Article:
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Supreme Court cautious during arguments on internet liability law

'We’re a court. We don’t know about these things. You know, these are not like the nine greatest experts on the internet,' Justice Elena Kagan said

The Supreme Court building in January.
The Supreme Court building in January. (Anna Moneymaker/Getty Images)

The Supreme Court appeared reluctant during oral arguments Tuesday to get ahead of Congress when it comes to changing the way a 1996 law gives internet companies a sweeping immunity from lawsuits.

Across more than two hours and dozens of hypotheticals about social media business practices, the justices grappled with what Congress intended nearly three decades ago with Section 230 of the Communications Decency Act — a law Congress is actively working to update.

The case, Gonzalez v. Google, is one of two this week concerning when social media companies can face lawsuits for what’s posted on their platforms. The justices are expected to issue opinions in those cases before the conclusion of the term at the end of June.

Justice Elena Kagan and other justices brought up concerns Tuesday from internet companies and other advocates who say a change would harm the digital economy because it would open those companies to an unknown number of lawsuits over how content from users is presented to other users.

“We’re a court. We don’t know about these things,” Kagan said. “You know, these are not like the nine greatest experts on the internet.”

The Biden administration, through Deputy Solicitor General Malcolm L. Stewart, downplayed the potential for lawsuits if the justices interpreted the law in a way that would weaken Section 230 immunity.

But Justice Brett M. Kavanaugh questioned whether the court should balance the consequences of changing the Section 230 status quo.

“Isn’t it better to keep it the way it is, for us, and to put the burden on Congress to change that and they can consider the implications and make these predictive judgments?” Kavanaugh said.

In the case, the family of Nohemi Gonzalez filed a lawsuit that argued that YouTube recommendations, which are generated by algorithms, helped spur the growth of terrorist group ISIS and sparked the deadly 2015 attack that killed her. The U.S. Court of Appeals for the 9th Circuit ruled that Section 230 provided immunity to Google and dismissed the case.

Several times through the argument the justices sought clarity on the Gonzalez family’s position in the case and how to determine when a website’s actions to display or recommend user-generated content could open them up to liability.

About halfway through the arguments, Justice Clarence Thomas said he was “still confused,” and Justice Ketanji Brown Jackson said she was “thoroughly confused.” And Justice Samuel A. Alito Jr. told a lawyer he was “completely confused by whatever argument you’re making at the present time.”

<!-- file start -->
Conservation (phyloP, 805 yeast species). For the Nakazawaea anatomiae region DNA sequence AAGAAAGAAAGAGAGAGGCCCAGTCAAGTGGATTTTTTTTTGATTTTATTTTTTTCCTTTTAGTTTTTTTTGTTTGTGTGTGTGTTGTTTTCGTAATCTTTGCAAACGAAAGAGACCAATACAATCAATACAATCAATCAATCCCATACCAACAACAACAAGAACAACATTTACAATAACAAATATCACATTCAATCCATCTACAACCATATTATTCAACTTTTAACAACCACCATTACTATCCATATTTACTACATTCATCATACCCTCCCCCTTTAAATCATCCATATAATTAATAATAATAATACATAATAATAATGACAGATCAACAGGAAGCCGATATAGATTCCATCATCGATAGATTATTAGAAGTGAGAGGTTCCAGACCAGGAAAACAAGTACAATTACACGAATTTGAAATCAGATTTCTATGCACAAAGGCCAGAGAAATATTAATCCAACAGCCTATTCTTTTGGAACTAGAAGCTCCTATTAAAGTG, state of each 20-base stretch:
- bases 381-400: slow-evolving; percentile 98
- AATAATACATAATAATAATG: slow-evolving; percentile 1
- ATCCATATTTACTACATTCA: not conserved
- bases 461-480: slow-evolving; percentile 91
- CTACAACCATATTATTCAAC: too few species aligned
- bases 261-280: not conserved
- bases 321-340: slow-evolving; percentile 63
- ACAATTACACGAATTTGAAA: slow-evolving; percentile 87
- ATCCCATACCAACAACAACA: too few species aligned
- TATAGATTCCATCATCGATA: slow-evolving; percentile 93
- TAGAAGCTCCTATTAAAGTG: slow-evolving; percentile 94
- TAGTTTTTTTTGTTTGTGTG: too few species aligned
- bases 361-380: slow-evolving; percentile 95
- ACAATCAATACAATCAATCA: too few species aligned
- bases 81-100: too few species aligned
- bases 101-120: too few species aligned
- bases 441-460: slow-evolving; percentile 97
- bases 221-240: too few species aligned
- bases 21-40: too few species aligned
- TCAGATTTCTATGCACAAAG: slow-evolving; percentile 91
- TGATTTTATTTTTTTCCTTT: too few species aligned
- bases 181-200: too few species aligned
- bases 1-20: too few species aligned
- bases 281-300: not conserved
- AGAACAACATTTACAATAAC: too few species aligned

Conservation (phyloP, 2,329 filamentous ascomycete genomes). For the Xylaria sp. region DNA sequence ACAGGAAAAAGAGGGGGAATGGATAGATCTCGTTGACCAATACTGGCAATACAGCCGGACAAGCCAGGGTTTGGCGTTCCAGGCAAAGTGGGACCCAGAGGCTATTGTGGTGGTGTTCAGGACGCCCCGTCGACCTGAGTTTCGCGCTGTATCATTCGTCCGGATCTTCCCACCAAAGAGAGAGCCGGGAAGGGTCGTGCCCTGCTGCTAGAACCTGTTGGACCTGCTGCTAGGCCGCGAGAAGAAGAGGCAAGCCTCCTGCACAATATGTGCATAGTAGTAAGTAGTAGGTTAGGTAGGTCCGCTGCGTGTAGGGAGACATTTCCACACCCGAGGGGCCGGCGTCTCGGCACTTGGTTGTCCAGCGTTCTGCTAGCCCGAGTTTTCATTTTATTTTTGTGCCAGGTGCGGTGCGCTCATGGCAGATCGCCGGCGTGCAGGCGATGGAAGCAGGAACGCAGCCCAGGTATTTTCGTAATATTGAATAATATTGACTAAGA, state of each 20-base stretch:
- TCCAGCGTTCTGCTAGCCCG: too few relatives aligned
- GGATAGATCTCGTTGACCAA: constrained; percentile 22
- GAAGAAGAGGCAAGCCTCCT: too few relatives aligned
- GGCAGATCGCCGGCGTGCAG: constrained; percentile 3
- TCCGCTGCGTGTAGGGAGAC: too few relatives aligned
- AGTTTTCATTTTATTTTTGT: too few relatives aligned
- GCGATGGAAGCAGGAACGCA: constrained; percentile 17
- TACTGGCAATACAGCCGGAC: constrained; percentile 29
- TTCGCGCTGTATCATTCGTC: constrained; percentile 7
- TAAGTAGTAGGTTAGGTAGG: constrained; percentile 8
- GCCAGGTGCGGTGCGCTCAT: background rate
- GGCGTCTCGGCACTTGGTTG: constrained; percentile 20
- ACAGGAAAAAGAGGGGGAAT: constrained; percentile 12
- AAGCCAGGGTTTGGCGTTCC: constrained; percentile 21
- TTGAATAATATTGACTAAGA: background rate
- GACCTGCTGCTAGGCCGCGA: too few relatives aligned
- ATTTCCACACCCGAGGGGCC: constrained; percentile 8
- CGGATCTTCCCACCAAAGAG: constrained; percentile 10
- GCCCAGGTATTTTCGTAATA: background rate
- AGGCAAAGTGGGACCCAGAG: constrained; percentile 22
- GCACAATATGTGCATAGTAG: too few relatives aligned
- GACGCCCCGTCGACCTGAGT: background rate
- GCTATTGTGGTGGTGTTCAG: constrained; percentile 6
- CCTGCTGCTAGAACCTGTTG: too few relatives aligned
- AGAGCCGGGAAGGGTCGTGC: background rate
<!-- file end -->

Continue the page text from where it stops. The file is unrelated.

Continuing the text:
Congressional intent

Eric Schnapper, the attorney for the attack victim’s family, told the justices that internet companies have devised practices that don’t fall under the liability protections of Section 230, such as the algorithms that show thumbnails of other content posted on the site.

“The industry has to go back to Congress and say ‘we need you to broaden the statute because you wrote this to protect chat rooms in 1996, and we want to do something that doesn’t fit within the statutes,’” Schnapper said.

Stewart argued for the justices to find a definition of the law that keeps “the distinction between liability for the content and liability for the platform’s own choices” as it prioritizes or recommends content. “Congress didn’t create anything resembling an all-purpose immunity,” Stewart said.

However, Chief Justice John G. Roberts Jr., pointed out that claims in this case under the Antiterrorism Act would be “just a tiny bit of all the other stuff” that social media companies would face in court under that reading of the law, including antitrust, defamation, discrimination and other claims.

Lisa S. Blatt, an attorney for Google, argued that weakening the liability protections for internet companies would go against what Congress meant when it wrote Section 230. With weaker protections, websites would either never police any of its content, or take almost every objectionable post down, Blatt said.

Blatt called that a “Truman Show versus a horror show” scenario, where the internet would contain “only anodyne, cartoon-like stuff that’s very happy talk and otherwise you just have garbage on the internet.”

Jackson responded that Google’s view of the law “seems to bear no relation in my view to the text of the statute,” and that it seems to be “exactly the opposite of what Congress intended in the statute.”

The justices will hear oral arguments Wednesday in a separate case from Twitter, which seeks to escape legal liability under the Antiterrorism Act, although that case does not explicitly hinge on Section 230.

Congress last addressed Section 230 in 2018 when it passed a law that limited online companies’ immunity from suit when dealing with sex trafficking. Over the past few years, bipartisan groups of lawmakers have sought to rein in companies’ legal immunity under Section 230 but have yet to pass legislation on the issue.

Broad talks have typically broken down on partisan lines, with Republicans focused on alleged political censorship and Democrats concerned over misinformation online.

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